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Punch, or the London Charivari, Vol. 104, March 25, 1893   By:

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Punch, or the London Charivari, Vol. 104, March 25, 1893 offers a fascinating look into the humor and satire of the late 19th century. The collection of cartoons, articles, and poems provides a window into the social and political issues of the time, with clever commentary and sharp wit.

The illustrations are charming and full of detail, showcasing the talents of the artists of the era. The writing is witty and engaging, offering a mix of light-hearted entertainment and thought-provoking commentary on the events of the day.

While some of the humor may be dated for modern readers, there is still much to appreciate in this historical publication. It offers a glimpse of the past and a reminder of the timeless appeal of satire and comedy.

Overall, Punch, or the London Charivari, Vol. 104, March 25, 1893 is a delightful read for anyone interested in history, literature, or humor. Its blend of comedy and social commentary makes it a valuable addition to any collection of Victorian-era literature.

First Page:

PUNCH, OR THE LONDON CHARIVARI.

Volume 104, March 25th 1893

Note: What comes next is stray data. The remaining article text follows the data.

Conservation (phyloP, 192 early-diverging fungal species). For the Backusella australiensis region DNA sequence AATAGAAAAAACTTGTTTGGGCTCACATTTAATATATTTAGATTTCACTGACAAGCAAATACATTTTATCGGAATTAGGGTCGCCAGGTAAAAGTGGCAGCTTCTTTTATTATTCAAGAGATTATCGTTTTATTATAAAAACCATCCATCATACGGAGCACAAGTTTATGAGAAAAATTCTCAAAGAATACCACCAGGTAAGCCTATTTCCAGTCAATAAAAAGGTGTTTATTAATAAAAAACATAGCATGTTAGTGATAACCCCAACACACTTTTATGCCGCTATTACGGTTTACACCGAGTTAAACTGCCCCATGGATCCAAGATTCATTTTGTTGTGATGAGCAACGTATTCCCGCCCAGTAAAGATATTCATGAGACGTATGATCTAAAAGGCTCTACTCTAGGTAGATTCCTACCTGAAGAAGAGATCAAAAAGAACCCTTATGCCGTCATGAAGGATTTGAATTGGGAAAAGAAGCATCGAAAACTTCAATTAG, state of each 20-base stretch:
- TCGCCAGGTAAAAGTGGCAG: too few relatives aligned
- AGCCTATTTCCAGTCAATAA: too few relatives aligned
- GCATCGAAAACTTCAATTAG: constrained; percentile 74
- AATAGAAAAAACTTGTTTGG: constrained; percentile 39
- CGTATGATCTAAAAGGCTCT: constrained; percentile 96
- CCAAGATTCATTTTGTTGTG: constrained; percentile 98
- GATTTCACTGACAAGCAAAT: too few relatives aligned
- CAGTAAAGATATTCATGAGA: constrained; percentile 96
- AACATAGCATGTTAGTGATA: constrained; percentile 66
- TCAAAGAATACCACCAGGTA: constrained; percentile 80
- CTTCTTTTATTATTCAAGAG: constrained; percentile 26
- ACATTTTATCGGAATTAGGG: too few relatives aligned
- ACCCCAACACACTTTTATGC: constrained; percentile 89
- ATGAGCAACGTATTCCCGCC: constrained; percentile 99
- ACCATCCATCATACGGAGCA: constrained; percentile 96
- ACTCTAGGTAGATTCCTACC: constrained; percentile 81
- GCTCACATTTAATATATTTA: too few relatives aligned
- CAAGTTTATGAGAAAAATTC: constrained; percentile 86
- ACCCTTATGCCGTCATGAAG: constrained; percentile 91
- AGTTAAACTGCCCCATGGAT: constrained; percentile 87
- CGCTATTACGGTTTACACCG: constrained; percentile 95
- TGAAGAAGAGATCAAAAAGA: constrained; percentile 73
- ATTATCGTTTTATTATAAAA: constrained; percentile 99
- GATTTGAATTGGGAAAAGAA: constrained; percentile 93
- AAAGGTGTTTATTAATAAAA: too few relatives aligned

edited by Sir Francis Burnand

[Illustration: THE PANGS OF MATRIMONY!!!

Casual Acquaintance. "HEAR YOU'RE TO BE MARRIED, MR. RIBBES. CONGRATULATE YOU!" Mr. Ribbes. "MUCH OBLIGED, BUT I DUNNO SO MUCH ABOUT CONGRATULATIONS. IT'S CORSTIN' ME A PRETTY PENNY, I TELL YER. MRS. RIBBES AS IS TO BE, SHE WANTS 'ER TROUSSEAU , YER KNOW; AN' THEN THERE'S THE FURNISHIN', AN' THE LICENCE, AN' THE PARSON'S FEES; AN' THEN I 'AVE TO GIVE 'ER AN' 'ER SISTER A BIT O' JOOL'RY A PIECE; AN' WOT WITH ONE THING AN' ANOTHER SHE'S A 'EAVY WOMAN, YER KNOW, THIRTEEN STUN ODD WELL, I RECKON SHE'LL 'A CORST ME PRETTY NEAR TWO AN' ELEVEN A POUND AFORE I GIT 'ER 'OME!"]

SMALL BY DEGREES.

A Story of Defiance not Defence.

There was once a Battalion of Volunteers with its full complement of field, company, and non commissioned officers, and rank and file. And according to experts the Regiment was a most valuable addition to the national defence. One day a General, covered over with gold lace and wearing a cocked hat, rode up to the Colonel and called him out.

"Colonel," said the General, "we are thinking of giving over your command to a C.O. of a Dépôt Centre. It won't interfere with you much and give you less to do... Continue reading book >>


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